There’s still a way to go, it seems.

Back in April Brandwatch looked at how consumer spending in the UK had begun to recover as restrictions were eased and vaccination levels rose. While things were certainly looking better, there was still a long way to go to catch up on lost spending

Two months later, and with further lockdown easing in the country and warmer weather, we wondered how things are looking now.

Today we’re taking a look at how much people are spending on their credit and debit cards in the UK at around 100 major retailers.Indexed to February 2020, the data allows us to track UK consumer spending on a week-to-week basis compared to pre-pandemic levels.

For more details on the methodology behind CHAPS data and how it’s collected, here’s an explainer.

First, we looked at how aggregate spending levels are looking now that millions are vaccinated, and pubs, bars, and restaurants can let customers indoors.

UK consumer spending

Importantly, we can see in May 2021 on the right hand side of the chart that spending hit its highest levels of 2021. This was driven by a number of factors, including the first pay day after some restrictions were lifted in April, and a bank holiday weekend. Clearly this got people out and spending in their droves, peaking at 6% above February 2020 levels.

Some may look at the following drop and get concerned, but this follows a pattern we’ve often seen. Spending spikes at the beginning of the month as people are paid, and then drops as the weeks wear on. The drop in May looks more severe than previous ones due to the higher than normal spike that preceded it.

We can also see the spike following the pay day at the end of May, which, while not as big a jump as the one before, sits way ahead of the levels seen in March. There has been undeniable progress, and while the country’s economy has to play the long game, it looks like things are going in the right direction. If things hold, we could see levels remain consistently above February 2020 ones.


Breaking things down by sector

That’s the big picture, but what happens when we look a little closer? Usefully, the data can also be split out into the following categories:

  • Staples (food and drink, communication, utilities)
  • Delayable (clothing and footwear, vehicle purchases, household goods)
  • Work-related (public transport and fuel)
  • Social (air travel, games of chance, restaurants, bars, and hotels)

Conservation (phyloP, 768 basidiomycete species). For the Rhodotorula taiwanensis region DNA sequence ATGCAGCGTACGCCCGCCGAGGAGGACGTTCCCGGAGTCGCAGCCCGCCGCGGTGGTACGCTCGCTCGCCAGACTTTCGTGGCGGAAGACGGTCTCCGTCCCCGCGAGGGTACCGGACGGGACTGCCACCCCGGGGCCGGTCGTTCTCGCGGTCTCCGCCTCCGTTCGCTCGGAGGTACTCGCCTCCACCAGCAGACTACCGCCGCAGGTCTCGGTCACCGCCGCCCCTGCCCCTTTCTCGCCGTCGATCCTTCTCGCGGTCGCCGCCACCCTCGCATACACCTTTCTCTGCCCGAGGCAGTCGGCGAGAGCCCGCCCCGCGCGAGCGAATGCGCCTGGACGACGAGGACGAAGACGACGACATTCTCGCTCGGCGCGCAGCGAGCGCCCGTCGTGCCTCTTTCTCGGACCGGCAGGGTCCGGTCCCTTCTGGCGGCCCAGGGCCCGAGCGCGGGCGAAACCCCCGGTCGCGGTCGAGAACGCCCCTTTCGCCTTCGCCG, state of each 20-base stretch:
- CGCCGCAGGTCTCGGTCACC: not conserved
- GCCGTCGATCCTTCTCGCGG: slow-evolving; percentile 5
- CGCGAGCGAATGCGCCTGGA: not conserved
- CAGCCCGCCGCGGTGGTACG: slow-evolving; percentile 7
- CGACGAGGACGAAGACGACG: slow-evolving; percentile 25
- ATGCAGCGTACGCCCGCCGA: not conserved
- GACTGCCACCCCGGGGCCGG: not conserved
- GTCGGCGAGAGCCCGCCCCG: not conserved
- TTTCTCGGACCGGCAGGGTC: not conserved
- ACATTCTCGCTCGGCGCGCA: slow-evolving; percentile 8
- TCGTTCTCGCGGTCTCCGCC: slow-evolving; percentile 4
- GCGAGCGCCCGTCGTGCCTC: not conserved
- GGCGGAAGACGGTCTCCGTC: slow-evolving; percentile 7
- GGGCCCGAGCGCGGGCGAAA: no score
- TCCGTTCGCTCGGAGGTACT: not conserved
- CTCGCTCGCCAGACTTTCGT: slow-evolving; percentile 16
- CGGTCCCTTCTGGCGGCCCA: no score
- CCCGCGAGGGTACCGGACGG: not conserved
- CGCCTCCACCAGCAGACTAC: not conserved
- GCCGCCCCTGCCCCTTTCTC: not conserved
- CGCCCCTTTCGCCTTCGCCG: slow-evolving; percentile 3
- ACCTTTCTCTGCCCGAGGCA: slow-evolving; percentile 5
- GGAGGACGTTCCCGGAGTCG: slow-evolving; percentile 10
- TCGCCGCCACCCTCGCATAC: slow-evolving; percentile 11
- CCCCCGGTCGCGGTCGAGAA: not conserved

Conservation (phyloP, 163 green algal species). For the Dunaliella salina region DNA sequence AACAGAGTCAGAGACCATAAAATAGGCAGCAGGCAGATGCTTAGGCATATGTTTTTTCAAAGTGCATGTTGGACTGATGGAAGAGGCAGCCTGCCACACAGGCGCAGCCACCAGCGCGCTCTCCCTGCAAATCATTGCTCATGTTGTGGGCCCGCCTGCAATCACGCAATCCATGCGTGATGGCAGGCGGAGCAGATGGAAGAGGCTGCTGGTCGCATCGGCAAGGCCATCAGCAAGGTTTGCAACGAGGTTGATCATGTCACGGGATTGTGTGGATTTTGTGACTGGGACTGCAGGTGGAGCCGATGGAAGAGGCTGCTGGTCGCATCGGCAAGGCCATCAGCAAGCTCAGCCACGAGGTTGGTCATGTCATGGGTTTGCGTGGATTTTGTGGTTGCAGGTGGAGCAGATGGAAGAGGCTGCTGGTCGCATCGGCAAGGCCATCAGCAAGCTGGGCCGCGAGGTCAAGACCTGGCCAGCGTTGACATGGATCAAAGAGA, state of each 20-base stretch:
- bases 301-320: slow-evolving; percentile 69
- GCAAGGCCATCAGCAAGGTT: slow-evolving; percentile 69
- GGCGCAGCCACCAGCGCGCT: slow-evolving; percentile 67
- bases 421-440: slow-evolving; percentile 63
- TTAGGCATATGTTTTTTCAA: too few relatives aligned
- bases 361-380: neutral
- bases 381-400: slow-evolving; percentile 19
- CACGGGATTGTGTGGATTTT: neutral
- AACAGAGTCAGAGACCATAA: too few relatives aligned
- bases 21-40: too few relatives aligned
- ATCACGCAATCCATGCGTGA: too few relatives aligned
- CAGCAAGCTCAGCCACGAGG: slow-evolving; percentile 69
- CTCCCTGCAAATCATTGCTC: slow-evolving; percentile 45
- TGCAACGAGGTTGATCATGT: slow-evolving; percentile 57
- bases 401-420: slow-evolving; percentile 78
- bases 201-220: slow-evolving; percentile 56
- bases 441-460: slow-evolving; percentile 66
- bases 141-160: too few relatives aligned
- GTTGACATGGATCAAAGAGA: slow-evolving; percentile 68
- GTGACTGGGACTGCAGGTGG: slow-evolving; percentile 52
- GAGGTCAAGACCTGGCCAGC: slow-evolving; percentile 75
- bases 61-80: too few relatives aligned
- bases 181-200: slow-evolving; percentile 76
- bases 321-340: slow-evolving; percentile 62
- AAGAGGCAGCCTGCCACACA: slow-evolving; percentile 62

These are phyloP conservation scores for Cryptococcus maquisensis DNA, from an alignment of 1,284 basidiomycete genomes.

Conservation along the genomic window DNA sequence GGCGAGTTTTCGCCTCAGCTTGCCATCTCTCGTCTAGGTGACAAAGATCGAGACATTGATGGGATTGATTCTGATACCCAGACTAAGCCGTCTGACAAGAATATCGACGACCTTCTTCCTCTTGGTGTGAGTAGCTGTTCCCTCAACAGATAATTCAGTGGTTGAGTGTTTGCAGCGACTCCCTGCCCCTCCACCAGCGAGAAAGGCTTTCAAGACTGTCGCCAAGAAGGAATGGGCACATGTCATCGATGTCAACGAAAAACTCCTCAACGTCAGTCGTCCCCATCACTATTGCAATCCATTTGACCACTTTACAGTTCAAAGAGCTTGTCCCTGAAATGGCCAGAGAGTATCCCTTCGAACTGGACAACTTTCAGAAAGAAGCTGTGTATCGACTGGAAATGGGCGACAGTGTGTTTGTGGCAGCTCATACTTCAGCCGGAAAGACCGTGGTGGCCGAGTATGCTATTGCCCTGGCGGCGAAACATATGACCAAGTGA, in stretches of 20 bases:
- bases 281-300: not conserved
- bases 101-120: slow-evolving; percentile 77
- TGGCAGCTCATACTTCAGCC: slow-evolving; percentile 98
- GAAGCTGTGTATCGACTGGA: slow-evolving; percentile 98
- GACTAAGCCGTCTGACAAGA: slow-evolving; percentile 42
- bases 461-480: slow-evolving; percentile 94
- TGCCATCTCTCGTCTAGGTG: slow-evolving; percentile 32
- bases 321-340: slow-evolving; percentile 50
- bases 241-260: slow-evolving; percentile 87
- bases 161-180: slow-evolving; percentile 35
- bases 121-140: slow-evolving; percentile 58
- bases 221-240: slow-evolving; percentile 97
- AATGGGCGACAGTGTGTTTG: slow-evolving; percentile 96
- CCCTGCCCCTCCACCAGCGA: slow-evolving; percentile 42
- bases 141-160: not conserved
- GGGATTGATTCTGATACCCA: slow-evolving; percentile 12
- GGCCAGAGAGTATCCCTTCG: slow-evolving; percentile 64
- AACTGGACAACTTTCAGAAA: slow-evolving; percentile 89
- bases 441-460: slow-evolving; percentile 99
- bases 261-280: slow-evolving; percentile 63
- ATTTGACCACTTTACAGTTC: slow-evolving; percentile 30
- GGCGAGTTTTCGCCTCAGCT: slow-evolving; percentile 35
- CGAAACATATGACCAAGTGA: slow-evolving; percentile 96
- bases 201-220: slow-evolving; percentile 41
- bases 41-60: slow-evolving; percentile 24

Consumer spending 2021 by sectorTo get it out of the way, let’s start with the staples category. There’s little change here, with it following the same pattern of a boost after pay days, and then a decline over the rest of the month. There seemed to be a bigger than usual decline in May, which may be due to the extra spending in the social category over the bank holiday weekend.

The delayable category has been declining since its huge spike in April when non-essential shops open. This slow decrease is to be expected as things like clothing and cars don’t need replacing quickly, but nevertheless, levels are still below what they were pre-pandemic.

Let’s turn to social spending. With hospitality venues allowing people indoors, we may have expected a bigger jump after the last pay day, but instead it’s fairly modest. But we should remember how large a recovery it’s made so far, and that levels exceeded the bank holiday weekend ones. Bar and pub owners aren’t where they want to be just yet, but the picture is looking brighter each day.

Finally we have work-related spending, which skyrocketed towards the end of May. Coinciding with further lockdown easing, this suggests many more people are getting back to work. With some companies reopening offices, this could be a good sign for the social category as more people are now about to grab takeaway coffees and pop out for food on their lunch breaks.

All in all, we have a picture of ongoing recovery, but one that shows consumer spending is not going to snap back in an instant. People and businesses are still cautious, cases are rising again in the UK, and many consumers may be hesitant about spending when the future is uncertain.

While the data is looking positive now, it’s important to not get overconfident.